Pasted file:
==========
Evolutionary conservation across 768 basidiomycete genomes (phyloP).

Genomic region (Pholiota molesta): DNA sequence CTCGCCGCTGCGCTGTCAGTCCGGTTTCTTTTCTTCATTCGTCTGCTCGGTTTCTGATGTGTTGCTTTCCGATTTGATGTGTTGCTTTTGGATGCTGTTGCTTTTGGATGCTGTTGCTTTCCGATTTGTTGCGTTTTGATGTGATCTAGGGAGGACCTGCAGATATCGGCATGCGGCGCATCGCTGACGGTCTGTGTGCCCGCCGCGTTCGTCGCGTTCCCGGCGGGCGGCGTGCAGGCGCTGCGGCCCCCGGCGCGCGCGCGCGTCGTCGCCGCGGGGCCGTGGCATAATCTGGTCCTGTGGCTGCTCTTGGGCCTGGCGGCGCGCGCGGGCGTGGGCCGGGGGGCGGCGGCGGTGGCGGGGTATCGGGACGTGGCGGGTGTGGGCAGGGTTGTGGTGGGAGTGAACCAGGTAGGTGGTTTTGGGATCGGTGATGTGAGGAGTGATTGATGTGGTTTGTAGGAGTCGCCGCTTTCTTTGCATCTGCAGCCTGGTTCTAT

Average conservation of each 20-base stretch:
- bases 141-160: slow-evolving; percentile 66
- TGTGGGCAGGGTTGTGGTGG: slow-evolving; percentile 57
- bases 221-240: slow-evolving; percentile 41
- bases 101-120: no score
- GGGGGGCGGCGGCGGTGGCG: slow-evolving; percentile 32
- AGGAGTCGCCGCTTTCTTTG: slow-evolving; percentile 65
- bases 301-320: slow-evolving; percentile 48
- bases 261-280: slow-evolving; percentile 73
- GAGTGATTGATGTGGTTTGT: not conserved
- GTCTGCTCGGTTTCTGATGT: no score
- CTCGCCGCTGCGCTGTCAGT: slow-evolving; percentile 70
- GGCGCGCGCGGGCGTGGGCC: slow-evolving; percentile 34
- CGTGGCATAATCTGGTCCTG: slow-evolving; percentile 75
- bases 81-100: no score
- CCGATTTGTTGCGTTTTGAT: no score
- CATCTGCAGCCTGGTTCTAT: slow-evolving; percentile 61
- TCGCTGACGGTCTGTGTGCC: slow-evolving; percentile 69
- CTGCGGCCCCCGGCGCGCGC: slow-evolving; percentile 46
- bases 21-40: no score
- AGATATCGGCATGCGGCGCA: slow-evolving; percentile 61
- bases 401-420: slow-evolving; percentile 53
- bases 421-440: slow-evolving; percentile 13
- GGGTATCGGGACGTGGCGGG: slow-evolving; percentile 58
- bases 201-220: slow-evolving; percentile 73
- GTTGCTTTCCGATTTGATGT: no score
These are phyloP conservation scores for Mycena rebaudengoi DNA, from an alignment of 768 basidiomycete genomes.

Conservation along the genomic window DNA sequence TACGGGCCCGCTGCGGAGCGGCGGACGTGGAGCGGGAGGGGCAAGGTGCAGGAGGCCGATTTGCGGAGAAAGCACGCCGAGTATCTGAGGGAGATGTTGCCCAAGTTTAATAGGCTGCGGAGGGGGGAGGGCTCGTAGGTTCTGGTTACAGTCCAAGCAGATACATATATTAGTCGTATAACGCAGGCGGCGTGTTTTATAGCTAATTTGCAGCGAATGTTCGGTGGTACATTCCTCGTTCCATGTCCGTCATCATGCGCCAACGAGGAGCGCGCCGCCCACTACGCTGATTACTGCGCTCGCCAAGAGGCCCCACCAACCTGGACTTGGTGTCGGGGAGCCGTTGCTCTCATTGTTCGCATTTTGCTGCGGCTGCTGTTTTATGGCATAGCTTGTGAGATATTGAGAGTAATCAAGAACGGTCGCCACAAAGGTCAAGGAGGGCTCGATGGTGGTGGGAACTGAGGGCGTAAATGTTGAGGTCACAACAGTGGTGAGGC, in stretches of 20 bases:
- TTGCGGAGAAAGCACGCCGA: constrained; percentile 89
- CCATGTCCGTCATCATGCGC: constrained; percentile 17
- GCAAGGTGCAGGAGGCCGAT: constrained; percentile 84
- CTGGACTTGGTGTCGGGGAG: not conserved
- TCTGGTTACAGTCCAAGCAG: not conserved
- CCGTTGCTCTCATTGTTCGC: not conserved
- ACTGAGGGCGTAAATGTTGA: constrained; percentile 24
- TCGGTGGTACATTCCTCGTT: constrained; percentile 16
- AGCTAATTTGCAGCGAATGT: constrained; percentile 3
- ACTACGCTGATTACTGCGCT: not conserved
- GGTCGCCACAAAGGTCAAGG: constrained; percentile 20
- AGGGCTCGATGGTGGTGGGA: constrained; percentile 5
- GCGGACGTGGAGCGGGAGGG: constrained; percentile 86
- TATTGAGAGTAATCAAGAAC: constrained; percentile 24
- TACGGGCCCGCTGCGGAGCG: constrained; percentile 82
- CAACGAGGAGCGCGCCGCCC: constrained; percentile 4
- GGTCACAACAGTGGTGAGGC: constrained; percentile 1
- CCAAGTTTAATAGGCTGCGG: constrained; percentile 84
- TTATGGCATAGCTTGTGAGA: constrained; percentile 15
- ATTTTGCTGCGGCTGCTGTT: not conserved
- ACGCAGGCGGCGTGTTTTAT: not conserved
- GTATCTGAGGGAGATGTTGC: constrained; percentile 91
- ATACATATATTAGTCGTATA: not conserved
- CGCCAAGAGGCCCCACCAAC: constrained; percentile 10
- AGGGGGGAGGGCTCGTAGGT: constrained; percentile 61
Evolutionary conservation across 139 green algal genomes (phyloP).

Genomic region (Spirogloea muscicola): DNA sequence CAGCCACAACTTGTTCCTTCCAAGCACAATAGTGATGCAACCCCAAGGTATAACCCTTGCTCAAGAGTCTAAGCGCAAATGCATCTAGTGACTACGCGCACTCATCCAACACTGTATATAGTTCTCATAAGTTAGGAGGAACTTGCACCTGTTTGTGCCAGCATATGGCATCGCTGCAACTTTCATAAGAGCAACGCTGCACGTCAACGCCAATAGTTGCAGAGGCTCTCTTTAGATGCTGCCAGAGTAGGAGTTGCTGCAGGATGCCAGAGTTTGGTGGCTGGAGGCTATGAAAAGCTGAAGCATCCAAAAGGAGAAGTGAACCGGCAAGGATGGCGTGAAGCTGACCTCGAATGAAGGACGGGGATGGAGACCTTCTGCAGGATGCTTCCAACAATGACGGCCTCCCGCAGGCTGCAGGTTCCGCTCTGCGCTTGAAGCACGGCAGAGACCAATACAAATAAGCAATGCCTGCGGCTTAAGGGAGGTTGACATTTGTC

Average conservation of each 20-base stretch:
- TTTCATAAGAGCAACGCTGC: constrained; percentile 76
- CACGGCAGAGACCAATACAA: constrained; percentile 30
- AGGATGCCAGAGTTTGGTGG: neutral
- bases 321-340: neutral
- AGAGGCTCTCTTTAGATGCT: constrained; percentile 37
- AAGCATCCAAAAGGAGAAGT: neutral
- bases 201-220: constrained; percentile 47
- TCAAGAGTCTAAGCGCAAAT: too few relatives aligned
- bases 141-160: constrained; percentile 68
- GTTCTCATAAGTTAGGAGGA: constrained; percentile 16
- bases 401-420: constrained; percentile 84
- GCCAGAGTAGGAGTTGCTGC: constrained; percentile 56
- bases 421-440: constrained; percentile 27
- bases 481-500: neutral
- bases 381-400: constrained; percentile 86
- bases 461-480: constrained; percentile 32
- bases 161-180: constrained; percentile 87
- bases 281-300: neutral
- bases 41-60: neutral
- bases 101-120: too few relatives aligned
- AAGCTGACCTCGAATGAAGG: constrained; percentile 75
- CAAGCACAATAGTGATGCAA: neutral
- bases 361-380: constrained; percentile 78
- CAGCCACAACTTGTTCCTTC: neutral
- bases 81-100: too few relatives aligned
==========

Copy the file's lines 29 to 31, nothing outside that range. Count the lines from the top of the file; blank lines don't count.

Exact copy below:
These are phyloP conservation scores for Mycena rebaudengoi DNA, from an alignment of 768 basidiomycete genomes.

Conservation along the genomic window DNA sequence TACGGGCCCGCTGCGGAGCGGCGGACGTGGAGCGGGAGGGGCAAGGTGCAGGAGGCCGATTTGCGGAGAAAGCACGCCGAGTATCTGAGGGAGATGTTGCCCAAGTTTAATAGGCTGCGGAGGGGGGAGGGCTCGTAGGTTCTGGTTACAGTCCAAGCAGATACATATATTAGTCGTATAACGCAGGCGGCGTGTTTTATAGCTAATTTGCAGCGAATGTTCGGTGGTACATTCCTCGTTCCATGTCCGTCATCATGCGCCAACGAGGAGCGCGCCGCCCACTACGCTGATTACTGCGCTCGCCAAGAGGCCCCACCAACCTGGACTTGGTGTCGGGGAGCCGTTGCTCTCATTGTTCGCATTTTGCTGCGGCTGCTGTTTTATGGCATAGCTTGTGAGATATTGAGAGTAATCAAGAACGGTCGCCACAAAGGTCAAGGAGGGCTCGATGGTGGTGGGAACTGAGGGCGTAAATGTTGAGGTCACAACAGTGGTGAGGC, in stretches of 20 bases:
- TTGCGGAGAAAGCACGCCGA: constrained; percentile 89